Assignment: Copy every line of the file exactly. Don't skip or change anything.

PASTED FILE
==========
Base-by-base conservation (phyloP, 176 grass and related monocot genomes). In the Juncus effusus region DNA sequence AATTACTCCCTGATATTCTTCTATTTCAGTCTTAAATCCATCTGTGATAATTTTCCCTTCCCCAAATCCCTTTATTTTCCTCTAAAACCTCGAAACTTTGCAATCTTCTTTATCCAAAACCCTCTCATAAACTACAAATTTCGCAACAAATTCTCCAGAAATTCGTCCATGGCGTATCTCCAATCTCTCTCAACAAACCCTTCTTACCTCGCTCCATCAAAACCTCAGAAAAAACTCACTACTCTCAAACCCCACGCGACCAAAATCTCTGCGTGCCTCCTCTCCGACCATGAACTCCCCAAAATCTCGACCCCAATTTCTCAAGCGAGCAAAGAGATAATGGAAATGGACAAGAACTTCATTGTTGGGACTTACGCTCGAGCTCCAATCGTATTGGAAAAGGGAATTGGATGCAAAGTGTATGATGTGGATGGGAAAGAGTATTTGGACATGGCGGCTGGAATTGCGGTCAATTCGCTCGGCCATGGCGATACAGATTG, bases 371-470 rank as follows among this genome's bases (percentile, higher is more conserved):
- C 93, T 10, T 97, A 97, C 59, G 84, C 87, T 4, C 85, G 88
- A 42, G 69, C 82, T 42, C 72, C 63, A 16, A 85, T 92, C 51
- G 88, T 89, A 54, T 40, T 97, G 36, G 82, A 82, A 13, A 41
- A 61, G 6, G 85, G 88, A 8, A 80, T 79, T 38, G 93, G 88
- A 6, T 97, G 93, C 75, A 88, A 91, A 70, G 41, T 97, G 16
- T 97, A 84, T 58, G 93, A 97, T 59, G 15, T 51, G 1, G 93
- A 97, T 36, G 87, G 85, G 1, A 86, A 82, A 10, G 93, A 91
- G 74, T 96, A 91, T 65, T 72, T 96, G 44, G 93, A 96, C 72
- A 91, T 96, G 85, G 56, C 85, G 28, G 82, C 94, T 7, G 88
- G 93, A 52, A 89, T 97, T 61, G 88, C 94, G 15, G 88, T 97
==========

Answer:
Base-by-base conservation (phyloP, 176 grass and related monocot genomes). In the Juncus effusus region DNA sequence AATTACTCCCTGATATTCTTCTATTTCAGTCTTAAATCCATCTGTGATAATTTTCCCTTCCCCAAATCCCTTTATTTTCCTCTAAAACCTCGAAACTTTGCAATCTTCTTTATCCAAAACCCTCTCATAAACTACAAATTTCGCAACAAATTCTCCAGAAATTCGTCCATGGCGTATCTCCAATCTCTCTCAACAAACCCTTCTTACCTCGCTCCATCAAAACCTCAGAAAAAACTCACTACTCTCAAACCCCACGCGACCAAAATCTCTGCGTGCCTCCTCTCCGACCATGAACTCCCCAAAATCTCGACCCCAATTTCTCAAGCGAGCAAAGAGATAATGGAAATGGACAAGAACTTCATTGTTGGGACTTACGCTCGAGCTCCAATCGTATTGGAAAAGGGAATTGGATGCAAAGTGTATGATGTGGATGGGAAAGAGTATTTGGACATGGCGGCTGGAATTGCGGTCAATTCGCTCGGCCATGGCGATACAGATTG, bases 371-470 rank as follows among this genome's bases (percentile, higher is more conserved):
- C 93, T 10, T 97, A 97, C 59, G 84, C 87, T 4, C 85, G 88
- A 42, G 69, C 82, T 42, C 72, C 63, A 16, A 85, T 92, C 51
- G 88, T 89, A 54, T 40, T 97, G 36, G 82, A 82, A 13, A 41
- A 61, G 6, G 85, G 88, A 8, A 80, T 79, T 38, G 93, G 88
- A 6, T 97, G 93, C 75, A 88, A 91, A 70, G 41, T 97, G 16
- T 97, A 84, T 58, G 93, A 97, T 59, G 15, T 51, G 1, G 93
- A 97, T 36, G 87, G 85, G 1, A 86, A 82, A 10, G 93, A 91
- G 74, T 96, A 91, T 65, T 72, T 96, G 44, G 93, A 96, C 72
- A 91, T 96, G 85, G 56, C 85, G 28, G 82, C 94, T 7, G 88
- G 93, A 52, A 89, T 97, T 61, G 88, C 94, G 15, G 88, T 97